So much awesome from such a small contraption

The dish comes with seasoned rice (I think they use rice vinegar in it), mixed veggies, your choice of beef, chicken and tofu, egg and is served with a small container of homemade kimchee. It was a fantastic mix of salty, sour, sweet and spicy. The portion isn’t huge for 7 bucks compared to some of the cheaper, greasier selections available in downtown Ottawa (which is ridiculously packed with lunch places), but I think it’s a quality meal for the price. I was more than satisfied after devouring every last morsel.  

All kinds of goodness going on!

Ottawa Streat Gourmet

I have some aversion to the idea of clever puns in business names, but to each their own! Streat Gourmet (Str"eat", get it?) is a truck focused on fresh, tasty goodness. It's set up on the corner of O'Connor and Queen, so it's fairly busy during the week. On the day I went by (early June), the menu consisted of a Brie in Phyllo Pastry for 10 bucks and a Blackened Trout Sandwich with Slaw and Lemon Mayo for 12 bucks. Both came with a green salad on the side. Not one to resist either fish or blackening, I went with the trout sandwich. 

I dig the homage to Ottawa's old street sign design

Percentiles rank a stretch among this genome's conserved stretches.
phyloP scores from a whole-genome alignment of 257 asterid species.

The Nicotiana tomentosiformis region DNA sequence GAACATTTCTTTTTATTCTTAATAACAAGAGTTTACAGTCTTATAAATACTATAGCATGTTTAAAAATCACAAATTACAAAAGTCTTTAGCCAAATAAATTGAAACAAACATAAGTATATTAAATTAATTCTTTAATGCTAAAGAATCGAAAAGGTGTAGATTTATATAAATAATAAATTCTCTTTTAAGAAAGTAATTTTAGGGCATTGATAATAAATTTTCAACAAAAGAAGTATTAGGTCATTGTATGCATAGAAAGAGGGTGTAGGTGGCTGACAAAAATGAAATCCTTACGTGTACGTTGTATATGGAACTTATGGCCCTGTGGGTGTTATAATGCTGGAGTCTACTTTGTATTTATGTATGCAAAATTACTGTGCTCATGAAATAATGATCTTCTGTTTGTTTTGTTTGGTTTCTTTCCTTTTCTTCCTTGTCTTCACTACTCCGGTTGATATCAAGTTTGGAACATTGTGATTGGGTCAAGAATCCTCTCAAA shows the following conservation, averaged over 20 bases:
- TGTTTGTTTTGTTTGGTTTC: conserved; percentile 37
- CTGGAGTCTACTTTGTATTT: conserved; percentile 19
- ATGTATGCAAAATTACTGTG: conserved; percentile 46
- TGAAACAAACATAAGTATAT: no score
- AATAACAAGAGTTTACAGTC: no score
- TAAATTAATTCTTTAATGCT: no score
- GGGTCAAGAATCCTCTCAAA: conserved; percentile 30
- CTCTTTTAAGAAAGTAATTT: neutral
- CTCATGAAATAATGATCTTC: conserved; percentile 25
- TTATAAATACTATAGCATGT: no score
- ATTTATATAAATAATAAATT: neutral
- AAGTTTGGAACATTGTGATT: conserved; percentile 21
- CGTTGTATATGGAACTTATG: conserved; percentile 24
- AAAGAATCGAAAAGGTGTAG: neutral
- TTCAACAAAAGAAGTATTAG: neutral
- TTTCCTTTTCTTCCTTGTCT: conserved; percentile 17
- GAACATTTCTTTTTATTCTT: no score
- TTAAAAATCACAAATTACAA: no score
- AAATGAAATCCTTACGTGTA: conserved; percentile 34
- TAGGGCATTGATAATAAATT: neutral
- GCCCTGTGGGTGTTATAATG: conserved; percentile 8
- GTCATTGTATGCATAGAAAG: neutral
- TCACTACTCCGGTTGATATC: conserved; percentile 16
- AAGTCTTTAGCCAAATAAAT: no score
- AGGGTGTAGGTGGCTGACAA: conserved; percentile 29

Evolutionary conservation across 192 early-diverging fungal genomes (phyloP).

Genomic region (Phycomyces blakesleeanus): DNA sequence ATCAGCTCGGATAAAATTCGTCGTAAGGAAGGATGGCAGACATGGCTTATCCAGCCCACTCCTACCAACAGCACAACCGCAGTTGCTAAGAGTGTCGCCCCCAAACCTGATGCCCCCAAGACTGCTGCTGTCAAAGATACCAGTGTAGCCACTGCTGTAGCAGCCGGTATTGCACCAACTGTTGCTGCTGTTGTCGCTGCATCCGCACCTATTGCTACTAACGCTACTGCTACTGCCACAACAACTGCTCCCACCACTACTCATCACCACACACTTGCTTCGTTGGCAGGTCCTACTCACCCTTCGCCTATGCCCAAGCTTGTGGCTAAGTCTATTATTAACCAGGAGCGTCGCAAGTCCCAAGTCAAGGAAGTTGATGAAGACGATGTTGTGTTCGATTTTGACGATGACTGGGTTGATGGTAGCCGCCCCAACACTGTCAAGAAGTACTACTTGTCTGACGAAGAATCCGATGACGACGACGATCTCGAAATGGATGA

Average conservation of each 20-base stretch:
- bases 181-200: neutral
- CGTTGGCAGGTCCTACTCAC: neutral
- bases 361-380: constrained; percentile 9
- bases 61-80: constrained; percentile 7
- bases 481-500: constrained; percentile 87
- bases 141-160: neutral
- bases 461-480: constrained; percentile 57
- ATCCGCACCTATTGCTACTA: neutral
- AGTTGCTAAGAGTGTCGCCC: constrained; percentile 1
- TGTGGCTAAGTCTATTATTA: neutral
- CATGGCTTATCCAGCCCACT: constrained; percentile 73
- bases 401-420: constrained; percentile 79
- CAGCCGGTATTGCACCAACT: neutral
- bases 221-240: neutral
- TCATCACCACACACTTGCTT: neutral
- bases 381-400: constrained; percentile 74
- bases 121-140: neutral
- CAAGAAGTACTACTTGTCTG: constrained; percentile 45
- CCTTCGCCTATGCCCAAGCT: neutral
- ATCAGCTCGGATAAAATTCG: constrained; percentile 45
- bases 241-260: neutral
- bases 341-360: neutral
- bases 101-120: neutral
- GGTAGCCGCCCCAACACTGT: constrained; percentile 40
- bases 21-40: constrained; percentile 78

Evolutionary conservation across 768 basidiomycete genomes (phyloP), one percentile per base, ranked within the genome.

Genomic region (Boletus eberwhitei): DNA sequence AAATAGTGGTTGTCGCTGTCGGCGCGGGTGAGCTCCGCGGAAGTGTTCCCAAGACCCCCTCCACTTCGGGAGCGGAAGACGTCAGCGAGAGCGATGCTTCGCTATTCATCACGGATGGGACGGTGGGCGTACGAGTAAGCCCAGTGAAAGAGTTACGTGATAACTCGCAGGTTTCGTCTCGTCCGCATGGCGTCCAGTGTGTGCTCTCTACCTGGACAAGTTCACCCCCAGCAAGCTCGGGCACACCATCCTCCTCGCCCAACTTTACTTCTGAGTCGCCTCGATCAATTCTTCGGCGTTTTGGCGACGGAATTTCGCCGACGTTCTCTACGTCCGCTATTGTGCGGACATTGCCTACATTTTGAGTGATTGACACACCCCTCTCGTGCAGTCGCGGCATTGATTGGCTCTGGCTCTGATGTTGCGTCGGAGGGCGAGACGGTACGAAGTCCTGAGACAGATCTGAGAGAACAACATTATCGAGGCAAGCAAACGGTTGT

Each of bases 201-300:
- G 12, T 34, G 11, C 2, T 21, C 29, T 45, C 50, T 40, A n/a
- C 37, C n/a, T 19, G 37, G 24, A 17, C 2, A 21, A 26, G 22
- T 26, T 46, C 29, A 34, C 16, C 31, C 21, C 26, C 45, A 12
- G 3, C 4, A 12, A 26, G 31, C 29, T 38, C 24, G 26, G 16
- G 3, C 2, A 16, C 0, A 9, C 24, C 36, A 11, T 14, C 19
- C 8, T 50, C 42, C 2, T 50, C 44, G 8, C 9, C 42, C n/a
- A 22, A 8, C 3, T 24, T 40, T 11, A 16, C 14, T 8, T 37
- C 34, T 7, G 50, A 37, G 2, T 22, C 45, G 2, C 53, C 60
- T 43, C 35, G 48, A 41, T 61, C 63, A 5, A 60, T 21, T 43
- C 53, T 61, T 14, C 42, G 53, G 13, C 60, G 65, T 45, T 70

My impressions were a bit mixed: In the sandwich's case, the fish was perfectly tender and flavourful (albeit the piece was a bit small), but it wasn't even close to blackened, more like bronzed. It wasn't spicy at all and there was no crust from searing spices onto the meat, which is what blackening is! The bun was fresh and tasty and slightly chewy, which was a bonus. The mayo was very low key and could have used a bit more zing and the slaw wasn't really all that interesting. As for the side salad, the green goddess dressing on it was superb, creamy and garlicky, but it was only greens. A few other veggies would have been nice. 

Mmmmm, trout...

Streat Gourmet is kind of the opposite of Raon Kitchen in that the menu is ever-changing, so I may have to give it another shot soon. 

Angry Dragonz

Angry Dragonz is a truck that, God help me, is about a 5 minute walk from my house. They serve what they call "Asian fusion", I call it damn good! 

That's a spiffy lookin' vehicle!